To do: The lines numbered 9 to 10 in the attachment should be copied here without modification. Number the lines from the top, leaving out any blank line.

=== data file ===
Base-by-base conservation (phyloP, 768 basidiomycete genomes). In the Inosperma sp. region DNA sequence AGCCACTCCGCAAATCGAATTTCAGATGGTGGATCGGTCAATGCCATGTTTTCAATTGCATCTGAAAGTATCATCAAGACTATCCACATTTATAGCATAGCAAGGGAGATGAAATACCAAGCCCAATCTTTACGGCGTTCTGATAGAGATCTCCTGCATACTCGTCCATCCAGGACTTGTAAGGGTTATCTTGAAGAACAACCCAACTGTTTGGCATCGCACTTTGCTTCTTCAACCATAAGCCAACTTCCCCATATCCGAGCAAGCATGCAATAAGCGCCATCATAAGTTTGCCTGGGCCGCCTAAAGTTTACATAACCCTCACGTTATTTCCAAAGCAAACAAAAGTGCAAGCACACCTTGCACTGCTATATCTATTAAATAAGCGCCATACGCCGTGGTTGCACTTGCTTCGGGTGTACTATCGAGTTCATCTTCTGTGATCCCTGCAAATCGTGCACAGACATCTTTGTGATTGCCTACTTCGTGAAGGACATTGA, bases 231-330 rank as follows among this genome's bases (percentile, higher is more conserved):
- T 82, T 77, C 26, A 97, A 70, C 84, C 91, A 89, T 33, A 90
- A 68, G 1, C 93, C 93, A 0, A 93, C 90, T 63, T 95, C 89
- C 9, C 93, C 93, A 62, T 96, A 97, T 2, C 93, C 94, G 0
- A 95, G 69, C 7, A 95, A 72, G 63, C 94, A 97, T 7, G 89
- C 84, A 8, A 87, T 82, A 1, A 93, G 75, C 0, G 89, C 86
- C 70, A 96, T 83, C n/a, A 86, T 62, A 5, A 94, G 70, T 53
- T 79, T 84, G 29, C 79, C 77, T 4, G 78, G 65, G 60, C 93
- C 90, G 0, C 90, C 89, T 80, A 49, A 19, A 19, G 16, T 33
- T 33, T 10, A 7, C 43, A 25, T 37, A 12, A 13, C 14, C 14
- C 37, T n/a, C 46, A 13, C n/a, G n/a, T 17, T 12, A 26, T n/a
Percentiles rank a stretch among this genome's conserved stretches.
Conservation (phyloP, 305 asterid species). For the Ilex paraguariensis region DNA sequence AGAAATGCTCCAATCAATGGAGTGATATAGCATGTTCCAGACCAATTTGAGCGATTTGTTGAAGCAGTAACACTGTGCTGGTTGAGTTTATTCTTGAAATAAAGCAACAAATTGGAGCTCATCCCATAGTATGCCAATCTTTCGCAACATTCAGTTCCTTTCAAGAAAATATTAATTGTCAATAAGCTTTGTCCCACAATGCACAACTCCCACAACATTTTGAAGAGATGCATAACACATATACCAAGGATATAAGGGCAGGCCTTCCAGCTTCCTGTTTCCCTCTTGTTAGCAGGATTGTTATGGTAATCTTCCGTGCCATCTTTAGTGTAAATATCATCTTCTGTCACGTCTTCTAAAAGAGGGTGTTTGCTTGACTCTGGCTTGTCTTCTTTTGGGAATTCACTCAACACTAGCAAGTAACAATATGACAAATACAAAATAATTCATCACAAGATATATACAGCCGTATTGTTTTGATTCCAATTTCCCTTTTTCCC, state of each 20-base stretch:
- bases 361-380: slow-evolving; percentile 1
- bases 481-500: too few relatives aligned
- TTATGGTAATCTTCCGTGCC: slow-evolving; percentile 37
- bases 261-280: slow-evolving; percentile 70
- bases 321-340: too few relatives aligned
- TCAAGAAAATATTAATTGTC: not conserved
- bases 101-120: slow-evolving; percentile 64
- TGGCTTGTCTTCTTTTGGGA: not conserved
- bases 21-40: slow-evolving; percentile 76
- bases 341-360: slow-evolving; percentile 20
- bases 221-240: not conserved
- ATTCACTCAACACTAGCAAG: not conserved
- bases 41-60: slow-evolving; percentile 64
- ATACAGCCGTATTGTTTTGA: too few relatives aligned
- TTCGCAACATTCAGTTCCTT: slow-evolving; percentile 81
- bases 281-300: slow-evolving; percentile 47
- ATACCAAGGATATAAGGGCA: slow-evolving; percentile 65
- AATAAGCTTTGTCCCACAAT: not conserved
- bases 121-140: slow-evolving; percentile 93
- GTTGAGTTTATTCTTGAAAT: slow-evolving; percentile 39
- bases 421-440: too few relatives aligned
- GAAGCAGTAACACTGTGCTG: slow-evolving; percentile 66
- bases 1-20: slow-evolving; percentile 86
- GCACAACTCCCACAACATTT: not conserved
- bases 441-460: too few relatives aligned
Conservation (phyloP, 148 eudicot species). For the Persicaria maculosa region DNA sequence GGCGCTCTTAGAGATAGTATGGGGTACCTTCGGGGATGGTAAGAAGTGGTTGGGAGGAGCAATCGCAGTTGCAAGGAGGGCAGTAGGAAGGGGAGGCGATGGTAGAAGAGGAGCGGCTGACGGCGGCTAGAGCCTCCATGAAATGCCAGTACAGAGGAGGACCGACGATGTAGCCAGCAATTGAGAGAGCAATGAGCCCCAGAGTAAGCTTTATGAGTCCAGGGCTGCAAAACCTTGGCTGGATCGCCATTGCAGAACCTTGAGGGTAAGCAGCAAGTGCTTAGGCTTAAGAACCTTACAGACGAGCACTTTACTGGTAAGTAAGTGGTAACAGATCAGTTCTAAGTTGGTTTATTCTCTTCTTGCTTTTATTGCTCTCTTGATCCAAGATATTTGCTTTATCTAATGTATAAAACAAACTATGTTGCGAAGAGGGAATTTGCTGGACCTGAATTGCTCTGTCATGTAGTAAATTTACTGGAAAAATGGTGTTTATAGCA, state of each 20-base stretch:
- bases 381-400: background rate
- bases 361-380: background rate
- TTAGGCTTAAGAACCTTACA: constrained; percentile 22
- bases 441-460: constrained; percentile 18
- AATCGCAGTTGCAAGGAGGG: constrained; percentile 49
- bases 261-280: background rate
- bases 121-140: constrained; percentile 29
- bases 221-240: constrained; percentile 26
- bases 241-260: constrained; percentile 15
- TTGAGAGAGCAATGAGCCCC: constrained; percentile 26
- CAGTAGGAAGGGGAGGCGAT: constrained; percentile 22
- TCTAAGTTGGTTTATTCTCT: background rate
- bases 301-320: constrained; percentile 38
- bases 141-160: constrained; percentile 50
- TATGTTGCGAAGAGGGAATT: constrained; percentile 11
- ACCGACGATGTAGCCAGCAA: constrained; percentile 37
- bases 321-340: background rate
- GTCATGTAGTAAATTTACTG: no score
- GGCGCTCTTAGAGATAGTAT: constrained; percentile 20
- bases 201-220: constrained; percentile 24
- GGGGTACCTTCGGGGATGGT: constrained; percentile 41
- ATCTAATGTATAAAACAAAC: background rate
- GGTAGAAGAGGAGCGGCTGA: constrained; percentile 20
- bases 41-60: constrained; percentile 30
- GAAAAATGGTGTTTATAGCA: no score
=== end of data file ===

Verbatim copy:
- C 90, G 0, C 90, C 89, T 80, A 49, A 19, A 19, G 16, T 33
- T 33, T 10, A 7, C 43, A 25, T 37, A 12, A 13, C 14, C 14